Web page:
Your coffee maker has mold. Here is how to clean it.

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Most people, like to start their day off with a cup of coffee, it's one of the most popular morning habits you will find. And many people across the country like to brew their coffee in their tried and trusted coffee maker or Keurig coffee brewer. There is something about that morning cup of coffee that many people can't do without, of course, that would be the caffeine, and many people simply love the taste of coffee. But if you are one of the many people who brew their morning cup of coffee in a coffee maker or Keurig coffee brewer you will want to be sure and clean it on a regular basis. That is because while convenient, coffee makers and Keurig coffee brewers are also a place that can harvest mold. A 2011 study from the NSF International found that about half of the classic coffee makers had yeast and mold growing inside their reservoirs. And about one in ten coffee makers were home to coliform bacteria. On average, home coffee reservoirs also had a higher germ counts than both that of bathroom door handles and toilet seats. That is certainly not good news for people who don't always clean their coffee makers and Keurig coffee brewers. And while the study only tested 22 households, it is not surprising. That is because coffee makers and Keurig coffee brewers contain a moist environment where mold and bacteria are known to grow in high amounts. And while our bodies can deal with them, at some point, they mold, and mildew in your coffee maker will grow to levels high enough to cause sickness. And opposite to what some people might believe, hot water isn't enough to get this mold out.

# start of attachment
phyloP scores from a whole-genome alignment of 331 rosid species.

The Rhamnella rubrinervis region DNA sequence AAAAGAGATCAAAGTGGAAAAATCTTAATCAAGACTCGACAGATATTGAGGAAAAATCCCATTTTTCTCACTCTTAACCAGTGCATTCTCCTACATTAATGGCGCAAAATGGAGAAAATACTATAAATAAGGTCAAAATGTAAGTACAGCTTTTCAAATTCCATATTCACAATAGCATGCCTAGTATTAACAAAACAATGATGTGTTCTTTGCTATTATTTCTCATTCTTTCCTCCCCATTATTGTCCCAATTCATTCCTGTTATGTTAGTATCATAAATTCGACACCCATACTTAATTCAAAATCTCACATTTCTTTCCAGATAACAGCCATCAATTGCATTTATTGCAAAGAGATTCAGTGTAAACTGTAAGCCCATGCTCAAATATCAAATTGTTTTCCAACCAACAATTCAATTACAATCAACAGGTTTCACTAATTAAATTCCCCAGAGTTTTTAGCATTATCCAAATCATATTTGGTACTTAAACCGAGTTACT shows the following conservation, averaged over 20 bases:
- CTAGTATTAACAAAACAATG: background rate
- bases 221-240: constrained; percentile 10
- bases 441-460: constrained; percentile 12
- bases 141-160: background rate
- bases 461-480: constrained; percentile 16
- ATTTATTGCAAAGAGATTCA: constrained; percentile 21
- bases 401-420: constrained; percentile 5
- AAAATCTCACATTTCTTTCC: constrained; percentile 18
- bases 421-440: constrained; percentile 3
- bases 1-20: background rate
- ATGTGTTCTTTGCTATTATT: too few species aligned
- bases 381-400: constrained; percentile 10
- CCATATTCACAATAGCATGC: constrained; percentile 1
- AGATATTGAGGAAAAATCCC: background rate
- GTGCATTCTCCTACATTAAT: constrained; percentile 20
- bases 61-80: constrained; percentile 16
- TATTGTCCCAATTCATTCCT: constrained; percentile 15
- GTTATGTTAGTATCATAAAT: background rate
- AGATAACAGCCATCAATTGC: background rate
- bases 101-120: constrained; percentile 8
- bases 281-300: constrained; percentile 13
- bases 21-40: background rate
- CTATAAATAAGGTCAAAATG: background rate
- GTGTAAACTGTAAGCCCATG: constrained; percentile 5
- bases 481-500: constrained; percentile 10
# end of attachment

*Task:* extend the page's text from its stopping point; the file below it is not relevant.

The good news is that there are house cleaning tips and DIY idea to get your coffee maker and Keurig coffee brewer nice and clean again. The magic ingredient is simple white vinegar, which decalcifies the coffee maker and helps to remove the mineral buildup from tap water. If you have a classic traditional coffee maker, it's a good idea to give it a gentle cleaning every day and to help decalcify it depending on how hard the water is where you live. The coffee carafe, lid and filter basket should be cleaned daily with some warm, sudsy water. A coffee maker that is used on a daily basis should be decalcified about once per month in hard water areas and every two to three months in areas with soft water.

Similar rules also apply to the pod-based machines such as the Keurig coffee brewers. This is because debris can clog the many nooks and crannies on a Keurig coffee brewer, so these machines can also benefit from a white vinegar run-through every few months. It really depends on how often you use your Keurig coffee brewer and for how long the coffee machine lies dormant. This is because mold spores love to grow in spots that are nice, moist, and quiet environments. So if you have a Keurig coffee maker or traditional coffee maker that you've left unwashed on your countertop over the weekend, this is the perfect location for mold to grow. So no matter how often you use these coffee makers, you will want to practice these DIY idea and house cleaning tips for decalcifying as they are the key to better-tasting coffee overall.

You will find these coffee machine house cleaning tips on the HuffPost site. On the site, you will find house cleaning tips, DIY ideas, business, politics, news, living and so much more. **

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